Location based services

Free burrito! Pic courtesy of SCVGR

We had the first in a series of debates at work last Wednesday on Location Based Services (LBS). 

The idea for the debates is to replicate the arguments we have internally via group emails in a collaborative, informal lunchtime session.

Mark Kelly – who previously debated the pros and cons of LBS here – chaired the session.

I made the case for LBS.  My first point was that the technology is being discussed from an individual user point of view. Free muffins, vouchers and games are great – but the real power of the technology will come when large groups of people are using it in a network:

  • Checking in and seeing who’s about could be a great way to get a Saturday night going
  • Crowd sourced local recommendations make choices easier, like when you’re on holiday looking for a restaurant, and LBS will guide you to the door of where you want to go
  • Friends’ LBS history means you can let your best travelled friend be your tour guide

From a marketing perspective LBS solves a problem that local businesses have always had – understanding how their online spend translates to footfall and spend in store. Return on investment. Facebook deals for example allows you to see local offers on your phone. Emily White, director of local at Facebook states about businesses:

“They’ve been told they need to be online. But it hasn’t always been clear what the benefit is. That’s what this Deals platform allows. It’s turning those fans, those visitors, those eyeballs into real dollars, real people and real business.”

I ended with a more emotional argument to stick the knife into Sam Watson, my debate opponent.

The rich data trail LBS leaves could be invaluable in the future provided you are sensible with privacy settings. We rely – and have done since cavemen were daubing on cave walls – on our external environment to assist our memories & therefore enrich our lives (extended mind hypothesis). The photos, videos, places, people and events bound up in LBS form a digital layer to your life. In 20/30 years time when you are approaching your silver wedding anniversary you might want to remember in detail that autumn you met your other half, the places your went and the people your spent time with.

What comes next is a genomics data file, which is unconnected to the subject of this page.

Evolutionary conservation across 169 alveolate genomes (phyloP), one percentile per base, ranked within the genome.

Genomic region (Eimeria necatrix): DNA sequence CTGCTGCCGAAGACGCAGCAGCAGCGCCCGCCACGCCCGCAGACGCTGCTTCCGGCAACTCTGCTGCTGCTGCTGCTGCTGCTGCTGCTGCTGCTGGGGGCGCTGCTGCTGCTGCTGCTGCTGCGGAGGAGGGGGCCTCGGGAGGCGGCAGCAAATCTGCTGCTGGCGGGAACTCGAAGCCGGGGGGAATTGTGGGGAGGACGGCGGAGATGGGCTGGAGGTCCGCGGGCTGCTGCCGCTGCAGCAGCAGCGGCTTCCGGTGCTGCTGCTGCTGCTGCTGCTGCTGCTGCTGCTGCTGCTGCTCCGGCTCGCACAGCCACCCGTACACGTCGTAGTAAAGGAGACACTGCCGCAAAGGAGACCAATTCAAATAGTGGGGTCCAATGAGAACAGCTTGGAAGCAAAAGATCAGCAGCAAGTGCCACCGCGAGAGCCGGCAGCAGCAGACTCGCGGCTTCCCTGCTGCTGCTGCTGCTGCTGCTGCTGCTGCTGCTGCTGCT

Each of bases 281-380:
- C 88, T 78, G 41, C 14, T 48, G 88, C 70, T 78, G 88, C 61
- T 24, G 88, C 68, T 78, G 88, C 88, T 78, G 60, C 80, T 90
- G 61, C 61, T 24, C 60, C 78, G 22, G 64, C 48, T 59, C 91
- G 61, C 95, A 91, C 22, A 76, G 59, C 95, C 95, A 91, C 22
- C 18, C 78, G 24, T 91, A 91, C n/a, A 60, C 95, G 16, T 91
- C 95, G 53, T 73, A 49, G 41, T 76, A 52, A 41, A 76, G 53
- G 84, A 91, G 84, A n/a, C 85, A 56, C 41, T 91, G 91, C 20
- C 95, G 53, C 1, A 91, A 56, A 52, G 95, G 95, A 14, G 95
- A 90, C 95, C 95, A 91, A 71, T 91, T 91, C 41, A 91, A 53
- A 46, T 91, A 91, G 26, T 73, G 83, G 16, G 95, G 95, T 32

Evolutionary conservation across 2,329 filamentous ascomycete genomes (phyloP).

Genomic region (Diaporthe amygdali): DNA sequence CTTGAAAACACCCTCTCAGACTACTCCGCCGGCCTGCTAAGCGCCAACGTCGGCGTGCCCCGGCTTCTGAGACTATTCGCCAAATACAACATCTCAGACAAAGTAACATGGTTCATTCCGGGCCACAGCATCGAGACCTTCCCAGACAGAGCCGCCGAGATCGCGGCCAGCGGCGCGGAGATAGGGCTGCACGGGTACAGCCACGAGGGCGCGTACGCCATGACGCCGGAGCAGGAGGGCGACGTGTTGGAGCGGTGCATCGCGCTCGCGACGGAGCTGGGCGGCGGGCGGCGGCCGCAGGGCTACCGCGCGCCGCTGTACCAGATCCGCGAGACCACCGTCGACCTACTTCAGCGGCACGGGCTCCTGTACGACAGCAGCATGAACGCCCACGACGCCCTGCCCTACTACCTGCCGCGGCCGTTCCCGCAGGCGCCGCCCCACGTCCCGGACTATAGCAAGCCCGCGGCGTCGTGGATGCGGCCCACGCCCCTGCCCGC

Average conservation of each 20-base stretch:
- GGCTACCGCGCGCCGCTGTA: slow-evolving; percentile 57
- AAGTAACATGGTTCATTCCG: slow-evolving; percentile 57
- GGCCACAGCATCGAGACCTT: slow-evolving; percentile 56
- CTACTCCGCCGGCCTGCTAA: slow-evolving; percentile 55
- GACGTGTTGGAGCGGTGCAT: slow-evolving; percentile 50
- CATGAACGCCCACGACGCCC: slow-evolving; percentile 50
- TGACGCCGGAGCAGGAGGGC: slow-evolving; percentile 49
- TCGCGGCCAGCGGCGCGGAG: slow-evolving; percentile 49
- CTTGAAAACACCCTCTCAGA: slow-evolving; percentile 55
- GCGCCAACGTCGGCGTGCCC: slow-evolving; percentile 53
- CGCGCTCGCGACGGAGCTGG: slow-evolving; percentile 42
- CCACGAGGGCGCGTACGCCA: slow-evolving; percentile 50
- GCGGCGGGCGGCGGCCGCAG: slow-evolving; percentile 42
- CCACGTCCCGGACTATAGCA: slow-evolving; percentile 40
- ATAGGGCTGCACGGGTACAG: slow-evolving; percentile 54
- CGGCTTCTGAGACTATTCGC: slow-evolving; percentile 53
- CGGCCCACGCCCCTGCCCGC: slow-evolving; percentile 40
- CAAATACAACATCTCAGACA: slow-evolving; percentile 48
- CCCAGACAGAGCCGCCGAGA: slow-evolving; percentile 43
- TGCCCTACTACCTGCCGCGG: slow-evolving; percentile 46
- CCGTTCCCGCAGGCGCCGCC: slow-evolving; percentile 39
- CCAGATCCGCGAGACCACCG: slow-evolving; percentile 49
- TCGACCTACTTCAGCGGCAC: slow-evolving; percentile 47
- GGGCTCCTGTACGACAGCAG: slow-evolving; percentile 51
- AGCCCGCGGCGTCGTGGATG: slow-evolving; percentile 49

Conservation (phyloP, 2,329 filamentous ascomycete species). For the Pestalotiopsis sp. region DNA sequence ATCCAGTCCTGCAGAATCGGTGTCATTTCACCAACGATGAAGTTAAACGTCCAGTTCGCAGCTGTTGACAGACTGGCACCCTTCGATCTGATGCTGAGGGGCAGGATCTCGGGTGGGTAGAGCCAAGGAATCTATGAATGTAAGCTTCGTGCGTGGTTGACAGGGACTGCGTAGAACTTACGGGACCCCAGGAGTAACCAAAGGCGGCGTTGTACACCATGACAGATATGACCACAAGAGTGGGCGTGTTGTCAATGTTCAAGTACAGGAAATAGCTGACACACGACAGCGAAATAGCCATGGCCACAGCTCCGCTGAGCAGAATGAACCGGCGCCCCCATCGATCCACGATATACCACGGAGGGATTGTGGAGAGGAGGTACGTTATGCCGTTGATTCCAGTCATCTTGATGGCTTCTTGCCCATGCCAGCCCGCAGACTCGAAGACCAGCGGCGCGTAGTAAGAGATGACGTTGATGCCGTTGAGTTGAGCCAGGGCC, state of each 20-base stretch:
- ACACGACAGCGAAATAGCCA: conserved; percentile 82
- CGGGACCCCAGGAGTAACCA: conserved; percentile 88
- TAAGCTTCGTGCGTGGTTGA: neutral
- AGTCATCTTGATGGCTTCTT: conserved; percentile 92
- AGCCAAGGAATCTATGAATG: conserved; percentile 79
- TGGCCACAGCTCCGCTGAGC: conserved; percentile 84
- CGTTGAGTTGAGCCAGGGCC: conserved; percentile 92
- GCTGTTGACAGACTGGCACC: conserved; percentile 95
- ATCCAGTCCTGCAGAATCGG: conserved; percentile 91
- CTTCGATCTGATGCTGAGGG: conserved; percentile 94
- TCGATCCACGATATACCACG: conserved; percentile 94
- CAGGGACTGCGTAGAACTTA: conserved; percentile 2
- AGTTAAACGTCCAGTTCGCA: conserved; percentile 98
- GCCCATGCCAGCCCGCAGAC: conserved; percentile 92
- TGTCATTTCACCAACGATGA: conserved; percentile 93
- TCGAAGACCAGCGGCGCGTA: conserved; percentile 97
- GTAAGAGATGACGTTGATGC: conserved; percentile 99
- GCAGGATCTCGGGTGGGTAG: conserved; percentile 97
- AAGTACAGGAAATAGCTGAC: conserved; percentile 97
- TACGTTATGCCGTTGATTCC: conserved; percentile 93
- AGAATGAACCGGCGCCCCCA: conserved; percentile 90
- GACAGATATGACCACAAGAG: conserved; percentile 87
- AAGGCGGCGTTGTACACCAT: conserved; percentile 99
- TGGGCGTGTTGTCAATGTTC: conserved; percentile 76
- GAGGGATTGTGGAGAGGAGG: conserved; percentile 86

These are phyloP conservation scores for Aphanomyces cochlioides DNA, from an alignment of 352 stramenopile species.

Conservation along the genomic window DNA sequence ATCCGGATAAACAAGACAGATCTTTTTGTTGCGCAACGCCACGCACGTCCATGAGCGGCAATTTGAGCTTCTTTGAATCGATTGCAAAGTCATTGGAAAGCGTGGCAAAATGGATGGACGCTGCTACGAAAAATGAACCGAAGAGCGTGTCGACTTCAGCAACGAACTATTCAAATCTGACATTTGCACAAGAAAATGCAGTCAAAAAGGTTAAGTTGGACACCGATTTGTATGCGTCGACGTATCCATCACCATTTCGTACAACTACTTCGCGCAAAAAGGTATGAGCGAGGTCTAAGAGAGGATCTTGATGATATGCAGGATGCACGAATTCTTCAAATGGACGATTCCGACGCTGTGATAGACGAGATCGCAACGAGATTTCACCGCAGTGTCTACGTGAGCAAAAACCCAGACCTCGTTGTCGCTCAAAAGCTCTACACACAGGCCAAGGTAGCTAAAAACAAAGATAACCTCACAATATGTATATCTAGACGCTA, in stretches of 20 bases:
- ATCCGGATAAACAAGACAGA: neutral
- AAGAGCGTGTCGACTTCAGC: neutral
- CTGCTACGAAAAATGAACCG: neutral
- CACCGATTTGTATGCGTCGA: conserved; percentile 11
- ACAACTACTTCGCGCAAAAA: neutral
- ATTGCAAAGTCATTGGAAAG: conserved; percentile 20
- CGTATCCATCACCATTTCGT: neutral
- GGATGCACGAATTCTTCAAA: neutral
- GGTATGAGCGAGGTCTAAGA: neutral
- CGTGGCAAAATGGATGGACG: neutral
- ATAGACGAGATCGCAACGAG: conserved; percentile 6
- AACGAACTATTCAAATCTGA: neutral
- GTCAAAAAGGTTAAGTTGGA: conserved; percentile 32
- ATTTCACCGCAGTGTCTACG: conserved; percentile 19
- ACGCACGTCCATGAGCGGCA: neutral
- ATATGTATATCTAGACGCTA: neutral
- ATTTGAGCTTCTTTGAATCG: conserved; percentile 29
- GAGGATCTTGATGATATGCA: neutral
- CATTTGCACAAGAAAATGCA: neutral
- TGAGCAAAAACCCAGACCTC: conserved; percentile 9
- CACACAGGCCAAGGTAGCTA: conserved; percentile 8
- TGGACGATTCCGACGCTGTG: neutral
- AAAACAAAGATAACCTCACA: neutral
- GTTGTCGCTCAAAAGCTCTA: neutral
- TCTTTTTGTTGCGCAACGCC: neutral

My verdict? Location Based Services make life a little easier, and encourage serendipity and connection between friends. Why wouldn’t you take advantage?

Sam Watson then countered, centring on three areas:

  • The noise – just another status update clogging a social network news feed
  • “The next big thing” – the danger is that brand managers will jump on the bandwagon because it’s a free tool – not because it offers anything meaningful to customers
  • Privacy & data security – what are we doing with the information? Where is it being stored? Who can get access to this information and what could be done with it?  

To conclude we took it to the floor and asked:

Q: As Marketers, would you use this tool?

A: A resounding “Yes”

Q: Would you use it personally, as it currently stands?

A: “Maybe”

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About Simon Shaw

I'm a Director at a communications agency. I'm interested in marketing, market research & consumer psychology. The views expressed are not necessarily those of my employer.
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